Unfortunately, my recorded uptime with Fasthosts was absolutely shocking, and not in a good way. Over a period of six months, I got an average of 88.45% uptime. To find out more, head over to our in-depth Fasthosts review.
GoDaddy did better in terms of uptime, with an average of 99.974% over four months. You’ll find all the details in our expert GoDaddy review.
For speed, Fasthosts is better than GoDaddy, but its appalling uptime score is a problem that’s difficult to ignore. Likewise, GoDaddy’s performance is mediocre at best – so for performance, neither wins. You’re much better off choosing a fast and reliable host like Hostinger.
Neither GoDaddy nor Fasthosts Will Secure Your Site for Free
Both hosts monitor their servers 24/7 and have built-in DDoS protection, but that’s about it.
SSL certificates are only included in some plans. For example, GoDaddy gives you a free SSL certificate for one year on the Ultimate plan, and unlimited SSL certificates on Maximum.
Meanwhile, Fasthosts has free SSL certificates for one year on its Momentum and Ultimate plans. However, once the first year is up, keeping your website padlock-protected will cost you a pretty sum.
As I’ve already mentioned, GoDaddy’s free SSL certificates on WordPress plans are not limited to one year. Plus, with WordPress plans, backups are included – and GoDaddy lets you buy automatic backups as an add-on with non-WordPress plans, whereas with Fasthosts, this isn’t even an option.
GoDaddy just scrapes ahead of Fasthosts in this round, thanks to the more generous features included with its WordPress plans.
GoDaddy’s Customer Support Is a Complete Disaster Compared to Fasthosts
GoDaddy claims to have 24/7 customer support through live chat and phone, but in my experience it can take a long time for an agent to become available. When I did get to chat with a representative, I usually ended up even more confused. Take, for example, the way this agent attempts to explain the difference between two GoDaddy plans:
With Fasthosts, I had an entirely different experience. Phone and ticket support is available 24/7, and you can get in touch through live chat during working hours. I never had to wait too long for a response, and the agents were knowledgeable and polite.
Both hosts have extensive knowledge bases with lots of tutorials, but Fasthosts is clearly in the lead here thanks to its expert support.
Fasthosts Is Better than GoDaddy, but It Has Its Own Major Issues
For approximately the same price, Fasthosts gives you superior speed, more features, and significantly better customer support compared to GoDaddy. As far as I’m concerned, that makes it the winner of this GoDaddy vs Fasthosts comparison.
However, I wouldn’t use either of these two hosts for my website. Fasthosts might be slightly better than GoDaddy, but I can’t ignore its ghastly uptime or lack of SSL past a single year.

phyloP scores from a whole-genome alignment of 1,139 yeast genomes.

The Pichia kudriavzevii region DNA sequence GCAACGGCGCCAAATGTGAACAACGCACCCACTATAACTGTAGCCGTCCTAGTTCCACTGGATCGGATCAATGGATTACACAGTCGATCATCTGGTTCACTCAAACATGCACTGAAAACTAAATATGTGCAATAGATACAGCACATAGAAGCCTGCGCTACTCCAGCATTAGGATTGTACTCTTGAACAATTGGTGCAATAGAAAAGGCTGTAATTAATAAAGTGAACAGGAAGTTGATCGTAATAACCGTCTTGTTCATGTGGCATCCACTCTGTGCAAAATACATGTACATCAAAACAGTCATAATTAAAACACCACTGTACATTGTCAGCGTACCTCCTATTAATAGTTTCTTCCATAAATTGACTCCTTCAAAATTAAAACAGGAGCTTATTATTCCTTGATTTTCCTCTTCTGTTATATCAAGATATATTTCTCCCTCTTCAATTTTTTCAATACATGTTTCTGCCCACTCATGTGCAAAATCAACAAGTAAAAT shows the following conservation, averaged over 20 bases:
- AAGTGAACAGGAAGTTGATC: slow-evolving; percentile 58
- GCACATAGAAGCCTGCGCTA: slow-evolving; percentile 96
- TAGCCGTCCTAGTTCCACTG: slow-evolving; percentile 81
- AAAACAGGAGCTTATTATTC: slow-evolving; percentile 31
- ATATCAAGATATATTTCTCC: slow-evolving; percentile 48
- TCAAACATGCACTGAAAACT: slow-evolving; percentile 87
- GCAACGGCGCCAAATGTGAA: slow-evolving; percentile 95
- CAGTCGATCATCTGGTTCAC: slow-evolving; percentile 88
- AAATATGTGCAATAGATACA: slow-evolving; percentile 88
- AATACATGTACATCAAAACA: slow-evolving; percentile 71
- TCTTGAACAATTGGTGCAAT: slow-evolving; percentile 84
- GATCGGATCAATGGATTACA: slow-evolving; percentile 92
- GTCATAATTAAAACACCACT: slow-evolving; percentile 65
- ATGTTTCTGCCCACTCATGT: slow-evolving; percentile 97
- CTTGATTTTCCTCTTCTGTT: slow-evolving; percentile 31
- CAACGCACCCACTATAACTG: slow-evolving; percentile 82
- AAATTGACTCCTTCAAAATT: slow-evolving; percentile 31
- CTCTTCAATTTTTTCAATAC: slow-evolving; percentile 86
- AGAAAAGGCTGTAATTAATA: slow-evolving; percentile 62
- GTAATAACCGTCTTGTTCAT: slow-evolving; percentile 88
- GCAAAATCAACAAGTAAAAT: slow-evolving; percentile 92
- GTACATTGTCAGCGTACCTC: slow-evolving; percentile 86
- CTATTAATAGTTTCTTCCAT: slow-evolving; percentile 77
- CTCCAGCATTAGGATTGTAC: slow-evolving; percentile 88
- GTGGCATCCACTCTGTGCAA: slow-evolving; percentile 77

Hostinger is cheaper, faster, and more reliable than both GoDaddy and Fasthosts. That’s why it’s sitting pretty at the top of our list of the best web hosting services.
Which is better, GoDaddy or Fasthosts?According to my tests, Fasthosts delivers better performance and superior customer support compared to GoDaddy. It also gives you more features, including several free mailboxes per account, a basic SEO toolkit, SSD storage, and load balancing. All for roughly the same price. Unfortunately, Fasthosts registered terrible uptime during my tests. In one month, my website was up only 32.985% of the time, which is absolutely appalling. Fasthosts does provide compensation for excessive downtime, but it comes in the form of credits and it can’t exceed the cost of your plan. In other words, it’s not really worth it when your website is offline for 20 consecutive days. You’re much better with a low-cost, high-performance host like A2 Hosting or Hostinger. If you want a host that is fast and reliable, take a look at our list of the best web hosting services.Is GoDaddy reliable?Sort of. GoDaddy has decent uptime, but its performance is otherwise very disappointing. On GTMetrix, I got an average page loading speed of 2.94 seconds, which is slower than most hosts I’ve tested. One of the most reliable hosts on our list of the best web hosting services is Hostinger (which is also better value than GoDaddy). A2 Hosting is also a great-value host that has a good uptime history and offers more features for free compared to GoDaddy.Does Fasthosts offer WordPress hosting?Yes, Fasthosts does have a WordPress plan, but it only includes one website and 10GB of space. You can add more websites for an extra fee, but in terms of WordPress features, the plan is fairly mediocre. For better alternatives, head over to our list of the best WordPress hosting services. There are options there for all kinds of budgets, and some specialist WordPress-only hosts like Kinsta.Does GoDaddy offer a free domain?Yes, GoDaddy gives you a free domain name for the duration of all one-, two-, or three-year plans. However, renewals are costly, so it makes more sense to get your domain name from a reasonably-priced provider like Namecheap.